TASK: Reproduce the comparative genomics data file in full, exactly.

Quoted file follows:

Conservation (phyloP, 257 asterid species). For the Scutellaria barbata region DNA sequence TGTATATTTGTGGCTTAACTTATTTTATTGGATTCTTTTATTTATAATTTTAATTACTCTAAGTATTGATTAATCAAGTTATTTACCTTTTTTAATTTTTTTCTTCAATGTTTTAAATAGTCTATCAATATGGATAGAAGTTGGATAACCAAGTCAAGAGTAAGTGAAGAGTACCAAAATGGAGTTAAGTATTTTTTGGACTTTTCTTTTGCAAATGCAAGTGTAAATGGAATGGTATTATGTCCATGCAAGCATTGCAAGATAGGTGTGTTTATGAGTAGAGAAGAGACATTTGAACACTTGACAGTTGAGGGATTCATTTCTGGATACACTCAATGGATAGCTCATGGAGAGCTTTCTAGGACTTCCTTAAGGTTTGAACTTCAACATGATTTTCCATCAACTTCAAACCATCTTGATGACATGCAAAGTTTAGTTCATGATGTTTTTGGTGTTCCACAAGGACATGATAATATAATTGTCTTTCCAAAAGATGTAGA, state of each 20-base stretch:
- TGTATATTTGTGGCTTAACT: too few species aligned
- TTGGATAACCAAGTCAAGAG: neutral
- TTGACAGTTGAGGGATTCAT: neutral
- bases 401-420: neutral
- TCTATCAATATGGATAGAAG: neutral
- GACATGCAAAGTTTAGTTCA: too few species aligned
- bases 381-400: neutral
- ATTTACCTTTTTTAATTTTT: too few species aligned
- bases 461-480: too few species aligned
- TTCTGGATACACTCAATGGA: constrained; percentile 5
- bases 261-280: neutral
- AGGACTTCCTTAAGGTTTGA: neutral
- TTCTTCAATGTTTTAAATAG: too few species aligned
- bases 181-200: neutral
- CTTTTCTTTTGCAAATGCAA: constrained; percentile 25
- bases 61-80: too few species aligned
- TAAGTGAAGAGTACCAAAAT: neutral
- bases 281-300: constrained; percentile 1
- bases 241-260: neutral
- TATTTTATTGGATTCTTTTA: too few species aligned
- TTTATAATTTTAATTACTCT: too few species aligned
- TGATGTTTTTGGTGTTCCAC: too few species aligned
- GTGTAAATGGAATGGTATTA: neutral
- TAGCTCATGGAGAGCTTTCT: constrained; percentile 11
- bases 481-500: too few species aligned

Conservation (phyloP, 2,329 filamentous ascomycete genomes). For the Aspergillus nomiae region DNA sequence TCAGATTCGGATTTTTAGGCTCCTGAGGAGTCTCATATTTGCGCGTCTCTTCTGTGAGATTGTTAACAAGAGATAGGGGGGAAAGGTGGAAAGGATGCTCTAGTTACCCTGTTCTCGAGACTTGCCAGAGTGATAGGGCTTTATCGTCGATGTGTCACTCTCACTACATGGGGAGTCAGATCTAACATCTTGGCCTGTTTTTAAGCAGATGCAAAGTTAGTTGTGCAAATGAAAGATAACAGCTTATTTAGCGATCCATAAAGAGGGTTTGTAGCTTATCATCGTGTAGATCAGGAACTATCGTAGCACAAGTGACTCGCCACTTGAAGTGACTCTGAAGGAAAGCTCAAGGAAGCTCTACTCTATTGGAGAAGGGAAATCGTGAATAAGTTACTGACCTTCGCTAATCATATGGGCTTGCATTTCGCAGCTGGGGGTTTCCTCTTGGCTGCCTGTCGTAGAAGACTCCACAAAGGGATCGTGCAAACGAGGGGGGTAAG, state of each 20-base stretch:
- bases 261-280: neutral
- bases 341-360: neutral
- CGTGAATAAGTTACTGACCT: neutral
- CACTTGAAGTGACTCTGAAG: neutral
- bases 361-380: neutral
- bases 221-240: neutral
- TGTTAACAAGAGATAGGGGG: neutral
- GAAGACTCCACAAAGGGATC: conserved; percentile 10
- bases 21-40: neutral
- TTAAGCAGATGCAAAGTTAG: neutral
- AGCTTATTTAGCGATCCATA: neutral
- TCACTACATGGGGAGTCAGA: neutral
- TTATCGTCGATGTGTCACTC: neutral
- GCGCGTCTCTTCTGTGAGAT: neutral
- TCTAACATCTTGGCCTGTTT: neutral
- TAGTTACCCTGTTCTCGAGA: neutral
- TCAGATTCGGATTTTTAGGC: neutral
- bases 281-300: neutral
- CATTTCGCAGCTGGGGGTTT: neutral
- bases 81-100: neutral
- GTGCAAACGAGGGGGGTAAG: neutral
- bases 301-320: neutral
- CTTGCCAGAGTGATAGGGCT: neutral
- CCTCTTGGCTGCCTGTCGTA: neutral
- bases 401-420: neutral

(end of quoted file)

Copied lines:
Conservation (phyloP, 257 asterid species). For the Scutellaria barbata region DNA sequence TGTATATTTGTGGCTTAACTTATTTTATTGGATTCTTTTATTTATAATTTTAATTACTCTAAGTATTGATTAATCAAGTTATTTACCTTTTTTAATTTTTTTCTTCAATGTTTTAAATAGTCTATCAATATGGATAGAAGTTGGATAACCAAGTCAAGAGTAAGTGAAGAGTACCAAAATGGAGTTAAGTATTTTTTGGACTTTTCTTTTGCAAATGCAAGTGTAAATGGAATGGTATTATGTCCATGCAAGCATTGCAAGATAGGTGTGTTTATGAGTAGAGAAGAGACATTTGAACACTTGACAGTTGAGGGATTCATTTCTGGATACACTCAATGGATAGCTCATGGAGAGCTTTCTAGGACTTCCTTAAGGTTTGAACTTCAACATGATTTTCCATCAACTTCAAACCATCTTGATGACATGCAAAGTTTAGTTCATGATGTTTTTGGTGTTCCACAAGGACATGATAATATAATTGTCTTTCCAAAAGATGTAGA, state of each 20-base stretch:
- TGTATATTTGTGGCTTAACT: too few species aligned
- TTGGATAACCAAGTCAAGAG: neutral
- TTGACAGTTGAGGGATTCAT: neutral
- bases 401-420: neutral
- TCTATCAATATGGATAGAAG: neutral
- GACATGCAAAGTTTAGTTCA: too few species aligned
- bases 381-400: neutral
- ATTTACCTTTTTTAATTTTT: too few species aligned
- bases 461-480: too few species aligned
- TTCTGGATACACTCAATGGA: constrained; percentile 5
- bases 261-280: neutral
- AGGACTTCCTTAAGGTTTGA: neutral
- TTCTTCAATGTTTTAAATAG: too few species aligned
- bases 181-200: neutral
- CTTTTCTTTTGCAAATGCAA: constrained; percentile 25
- bases 61-80: too few species aligned
- TAAGTGAAGAGTACCAAAAT: neutral
- bases 281-300: constrained; percentile 1
- bases 241-260: neutral
- TATTTTATTGGATTCTTTTA: too few species aligned
- TTTATAATTTTAATTACTCT: too few species aligned
- TGATGTTTTTGGTGTTCCAC: too few species aligned
- GTGTAAATGGAATGGTATTA: neutral
- TAGCTCATGGAGAGCTTTCT: constrained; percentile 11
- bases 481-500: too few species aligned

Conservation (phyloP, 2,329 filamentous ascomycete genomes). For the Aspergillus nomiae region DNA sequence TCAGATTCGGATTTTTAGGCTCCTGAGGAGTCTCATATTTGCGCGTCTCTTCTGTGAGATTGTTAACAAGAGATAGGGGGGAAAGGTGGAAAGGATGCTCTAGTTACCCTGTTCTCGAGACTTGCCAGAGTGATAGGGCTTTATCGTCGATGTGTCACTCTCACTACATGGGGAGTCAGATCTAACATCTTGGCCTGTTTTTAAGCAGATGCAAAGTTAGTTGTGCAAATGAAAGATAACAGCTTATTTAGCGATCCATAAAGAGGGTTTGTAGCTTATCATCGTGTAGATCAGGAACTATCGTAGCACAAGTGACTCGCCACTTGAAGTGACTCTGAAGGAAAGCTCAAGGAAGCTCTACTCTATTGGAGAAGGGAAATCGTGAATAAGTTACTGACCTTCGCTAATCATATGGGCTTGCATTTCGCAGCTGGGGGTTTCCTCTTGGCTGCCTGTCGTAGAAGACTCCACAAAGGGATCGTGCAAACGAGGGGGGTAAG, state of each 20-base stretch:
- bases 261-280: neutral
- bases 341-360: neutral
- CGTGAATAAGTTACTGACCT: neutral
- CACTTGAAGTGACTCTGAAG: neutral
- bases 361-380: neutral
- bases 221-240: neutral
- TGTTAACAAGAGATAGGGGG: neutral
- GAAGACTCCACAAAGGGATC: conserved; percentile 10
- bases 21-40: neutral
- TTAAGCAGATGCAAAGTTAG: neutral
- AGCTTATTTAGCGATCCATA: neutral
- TCACTACATGGGGAGTCAGA: neutral
- TTATCGTCGATGTGTCACTC: neutral
- GCGCGTCTCTTCTGTGAGAT: neutral
- TCTAACATCTTGGCCTGTTT: neutral
- TAGTTACCCTGTTCTCGAGA: neutral
- TCAGATTCGGATTTTTAGGC: neutral
- bases 281-300: neutral
- CATTTCGCAGCTGGGGGTTT: neutral
- bases 81-100: neutral
- GTGCAAACGAGGGGGGTAAG: neutral
- bases 301-320: neutral
- CTTGCCAGAGTGATAGGGCT: neutral
- CCTCTTGGCTGCCTGTCGTA: neutral
- bases 401-420: neutral